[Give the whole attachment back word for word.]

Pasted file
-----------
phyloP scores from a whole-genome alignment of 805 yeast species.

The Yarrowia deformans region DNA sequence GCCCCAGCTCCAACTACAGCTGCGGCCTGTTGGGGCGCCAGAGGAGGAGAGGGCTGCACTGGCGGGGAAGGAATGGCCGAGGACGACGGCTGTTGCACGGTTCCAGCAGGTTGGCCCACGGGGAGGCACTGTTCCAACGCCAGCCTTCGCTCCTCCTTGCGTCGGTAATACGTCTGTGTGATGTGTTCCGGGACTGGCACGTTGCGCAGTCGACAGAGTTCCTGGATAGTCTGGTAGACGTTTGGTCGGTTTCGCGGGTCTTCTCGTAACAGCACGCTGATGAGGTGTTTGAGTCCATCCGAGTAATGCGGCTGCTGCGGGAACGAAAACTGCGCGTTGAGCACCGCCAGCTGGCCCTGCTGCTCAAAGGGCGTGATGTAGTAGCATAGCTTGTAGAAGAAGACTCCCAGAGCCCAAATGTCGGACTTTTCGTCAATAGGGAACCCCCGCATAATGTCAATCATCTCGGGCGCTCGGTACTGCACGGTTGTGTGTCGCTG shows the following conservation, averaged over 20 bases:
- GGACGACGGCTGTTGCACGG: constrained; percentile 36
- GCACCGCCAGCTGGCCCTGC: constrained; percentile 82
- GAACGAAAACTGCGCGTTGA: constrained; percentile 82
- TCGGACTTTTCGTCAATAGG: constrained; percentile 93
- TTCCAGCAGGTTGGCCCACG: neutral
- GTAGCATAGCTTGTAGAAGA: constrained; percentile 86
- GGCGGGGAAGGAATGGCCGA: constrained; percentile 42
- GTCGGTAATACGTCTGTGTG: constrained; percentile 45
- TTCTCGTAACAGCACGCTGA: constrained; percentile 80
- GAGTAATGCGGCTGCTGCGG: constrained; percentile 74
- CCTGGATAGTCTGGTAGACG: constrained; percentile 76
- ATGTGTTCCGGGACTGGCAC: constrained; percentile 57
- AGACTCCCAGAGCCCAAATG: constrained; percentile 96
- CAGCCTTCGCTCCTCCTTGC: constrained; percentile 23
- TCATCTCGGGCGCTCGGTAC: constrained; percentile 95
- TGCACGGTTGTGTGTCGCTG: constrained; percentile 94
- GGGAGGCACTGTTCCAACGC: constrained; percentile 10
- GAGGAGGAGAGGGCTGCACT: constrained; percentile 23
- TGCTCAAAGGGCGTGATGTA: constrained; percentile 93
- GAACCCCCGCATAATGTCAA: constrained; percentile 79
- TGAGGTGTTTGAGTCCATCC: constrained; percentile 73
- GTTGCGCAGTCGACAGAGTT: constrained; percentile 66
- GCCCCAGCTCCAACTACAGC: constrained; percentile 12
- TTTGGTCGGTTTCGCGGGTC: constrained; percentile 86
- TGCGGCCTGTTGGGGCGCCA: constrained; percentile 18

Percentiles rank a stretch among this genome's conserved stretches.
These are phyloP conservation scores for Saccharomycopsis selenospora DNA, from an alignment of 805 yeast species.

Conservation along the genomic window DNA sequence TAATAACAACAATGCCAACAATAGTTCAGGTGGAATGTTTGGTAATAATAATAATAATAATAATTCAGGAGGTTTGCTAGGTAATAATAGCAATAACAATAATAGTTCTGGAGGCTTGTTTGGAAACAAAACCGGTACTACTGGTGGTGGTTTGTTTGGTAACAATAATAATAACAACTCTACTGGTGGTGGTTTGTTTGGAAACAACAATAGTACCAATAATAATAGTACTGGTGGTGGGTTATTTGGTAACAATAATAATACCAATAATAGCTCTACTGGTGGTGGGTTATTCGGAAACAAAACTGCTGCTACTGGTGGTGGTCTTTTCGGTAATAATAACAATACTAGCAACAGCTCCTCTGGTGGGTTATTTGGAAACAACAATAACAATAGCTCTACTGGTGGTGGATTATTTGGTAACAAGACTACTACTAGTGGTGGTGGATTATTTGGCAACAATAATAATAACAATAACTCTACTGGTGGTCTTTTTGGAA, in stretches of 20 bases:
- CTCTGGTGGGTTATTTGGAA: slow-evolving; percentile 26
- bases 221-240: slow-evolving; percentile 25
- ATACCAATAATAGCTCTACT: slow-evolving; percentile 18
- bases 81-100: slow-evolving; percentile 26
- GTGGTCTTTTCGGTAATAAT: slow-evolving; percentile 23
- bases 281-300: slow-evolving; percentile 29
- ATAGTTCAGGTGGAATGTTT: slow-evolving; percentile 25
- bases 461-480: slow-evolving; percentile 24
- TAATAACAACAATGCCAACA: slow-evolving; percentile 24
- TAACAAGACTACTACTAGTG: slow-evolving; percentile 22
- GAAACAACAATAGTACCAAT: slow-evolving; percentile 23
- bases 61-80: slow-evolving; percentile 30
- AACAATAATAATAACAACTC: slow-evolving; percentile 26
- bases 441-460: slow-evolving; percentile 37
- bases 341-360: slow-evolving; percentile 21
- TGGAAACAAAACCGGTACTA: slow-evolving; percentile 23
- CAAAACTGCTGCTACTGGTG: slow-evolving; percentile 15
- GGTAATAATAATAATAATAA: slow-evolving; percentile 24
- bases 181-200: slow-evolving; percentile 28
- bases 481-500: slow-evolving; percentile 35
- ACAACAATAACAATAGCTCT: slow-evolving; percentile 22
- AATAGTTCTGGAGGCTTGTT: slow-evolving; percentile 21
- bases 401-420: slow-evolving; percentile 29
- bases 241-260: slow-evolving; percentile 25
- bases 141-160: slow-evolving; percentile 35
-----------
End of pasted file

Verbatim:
phyloP scores from a whole-genome alignment of 805 yeast species.

The Yarrowia deformans region DNA sequence GCCCCAGCTCCAACTACAGCTGCGGCCTGTTGGGGCGCCAGAGGAGGAGAGGGCTGCACTGGCGGGGAAGGAATGGCCGAGGACGACGGCTGTTGCACGGTTCCAGCAGGTTGGCCCACGGGGAGGCACTGTTCCAACGCCAGCCTTCGCTCCTCCTTGCGTCGGTAATACGTCTGTGTGATGTGTTCCGGGACTGGCACGTTGCGCAGTCGACAGAGTTCCTGGATAGTCTGGTAGACGTTTGGTCGGTTTCGCGGGTCTTCTCGTAACAGCACGCTGATGAGGTGTTTGAGTCCATCCGAGTAATGCGGCTGCTGCGGGAACGAAAACTGCGCGTTGAGCACCGCCAGCTGGCCCTGCTGCTCAAAGGGCGTGATGTAGTAGCATAGCTTGTAGAAGAAGACTCCCAGAGCCCAAATGTCGGACTTTTCGTCAATAGGGAACCCCCGCATAATGTCAATCATCTCGGGCGCTCGGTACTGCACGGTTGTGTGTCGCTG shows the following conservation, averaged over 20 bases:
- GGACGACGGCTGTTGCACGG: constrained; percentile 36
- GCACCGCCAGCTGGCCCTGC: constrained; percentile 82
- GAACGAAAACTGCGCGTTGA: constrained; percentile 82
- TCGGACTTTTCGTCAATAGG: constrained; percentile 93
- TTCCAGCAGGTTGGCCCACG: neutral
- GTAGCATAGCTTGTAGAAGA: constrained; percentile 86
- GGCGGGGAAGGAATGGCCGA: constrained; percentile 42
- GTCGGTAATACGTCTGTGTG: constrained; percentile 45
- TTCTCGTAACAGCACGCTGA: constrained; percentile 80
- GAGTAATGCGGCTGCTGCGG: constrained; percentile 74
- CCTGGATAGTCTGGTAGACG: constrained; percentile 76
- ATGTGTTCCGGGACTGGCAC: constrained; percentile 57
- AGACTCCCAGAGCCCAAATG: constrained; percentile 96
- CAGCCTTCGCTCCTCCTTGC: constrained; percentile 23
- TCATCTCGGGCGCTCGGTAC: constrained; percentile 95
- TGCACGGTTGTGTGTCGCTG: constrained; percentile 94
- GGGAGGCACTGTTCCAACGC: constrained; percentile 10
- GAGGAGGAGAGGGCTGCACT: constrained; percentile 23
- TGCTCAAAGGGCGTGATGTA: constrained; percentile 93
- GAACCCCCGCATAATGTCAA: constrained; percentile 79
- TGAGGTGTTTGAGTCCATCC: constrained; percentile 73
- GTTGCGCAGTCGACAGAGTT: constrained; percentile 66
- GCCCCAGCTCCAACTACAGC: constrained; percentile 12
- TTTGGTCGGTTTCGCGGGTC: constrained; percentile 86
- TGCGGCCTGTTGGGGCGCCA: constrained; percentile 18

Percentiles rank a stretch among this genome's conserved stretches.
These are phyloP conservation scores for Saccharomycopsis selenospora DNA, from an alignment of 805 yeast species.

Conservation along the genomic window DNA sequence TAATAACAACAATGCCAACAATAGTTCAGGTGGAATGTTTGGTAATAATAATAATAATAATAATTCAGGAGGTTTGCTAGGTAATAATAGCAATAACAATAATAGTTCTGGAGGCTTGTTTGGAAACAAAACCGGTACTACTGGTGGTGGTTTGTTTGGTAACAATAATAATAACAACTCTACTGGTGGTGGTTTGTTTGGAAACAACAATAGTACCAATAATAATAGTACTGGTGGTGGGTTATTTGGTAACAATAATAATACCAATAATAGCTCTACTGGTGGTGGGTTATTCGGAAACAAAACTGCTGCTACTGGTGGTGGTCTTTTCGGTAATAATAACAATACTAGCAACAGCTCCTCTGGTGGGTTATTTGGAAACAACAATAACAATAGCTCTACTGGTGGTGGATTATTTGGTAACAAGACTACTACTAGTGGTGGTGGATTATTTGGCAACAATAATAATAACAATAACTCTACTGGTGGTCTTTTTGGAA, in stretches of 20 bases:
- CTCTGGTGGGTTATTTGGAA: slow-evolving; percentile 26
- bases 221-240: slow-evolving; percentile 25
- ATACCAATAATAGCTCTACT: slow-evolving; percentile 18
- bases 81-100: slow-evolving; percentile 26
- GTGGTCTTTTCGGTAATAAT: slow-evolving; percentile 23
- bases 281-300: slow-evolving; percentile 29
- ATAGTTCAGGTGGAATGTTT: slow-evolving; percentile 25
- bases 461-480: slow-evolving; percentile 24
- TAATAACAACAATGCCAACA: slow-evolving; percentile 24
- TAACAAGACTACTACTAGTG: slow-evolving; percentile 22
- GAAACAACAATAGTACCAAT: slow-evolving; percentile 23
- bases 61-80: slow-evolving; percentile 30
- AACAATAATAATAACAACTC: slow-evolving; percentile 26
- bases 441-460: slow-evolving; percentile 37
- bases 341-360: slow-evolving; percentile 21
- TGGAAACAAAACCGGTACTA: slow-evolving; percentile 23
- CAAAACTGCTGCTACTGGTG: slow-evolving; percentile 15
- GGTAATAATAATAATAATAA: slow-evolving; percentile 24
- bases 181-200: slow-evolving; percentile 28
- bases 481-500: slow-evolving; percentile 35
- ACAACAATAACAATAGCTCT: slow-evolving; percentile 22
- AATAGTTCTGGAGGCTTGTT: slow-evolving; percentile 21
- bases 401-420: slow-evolving; percentile 29
- bases 241-260: slow-evolving; percentile 25
- bases 141-160: slow-evolving; percentile 35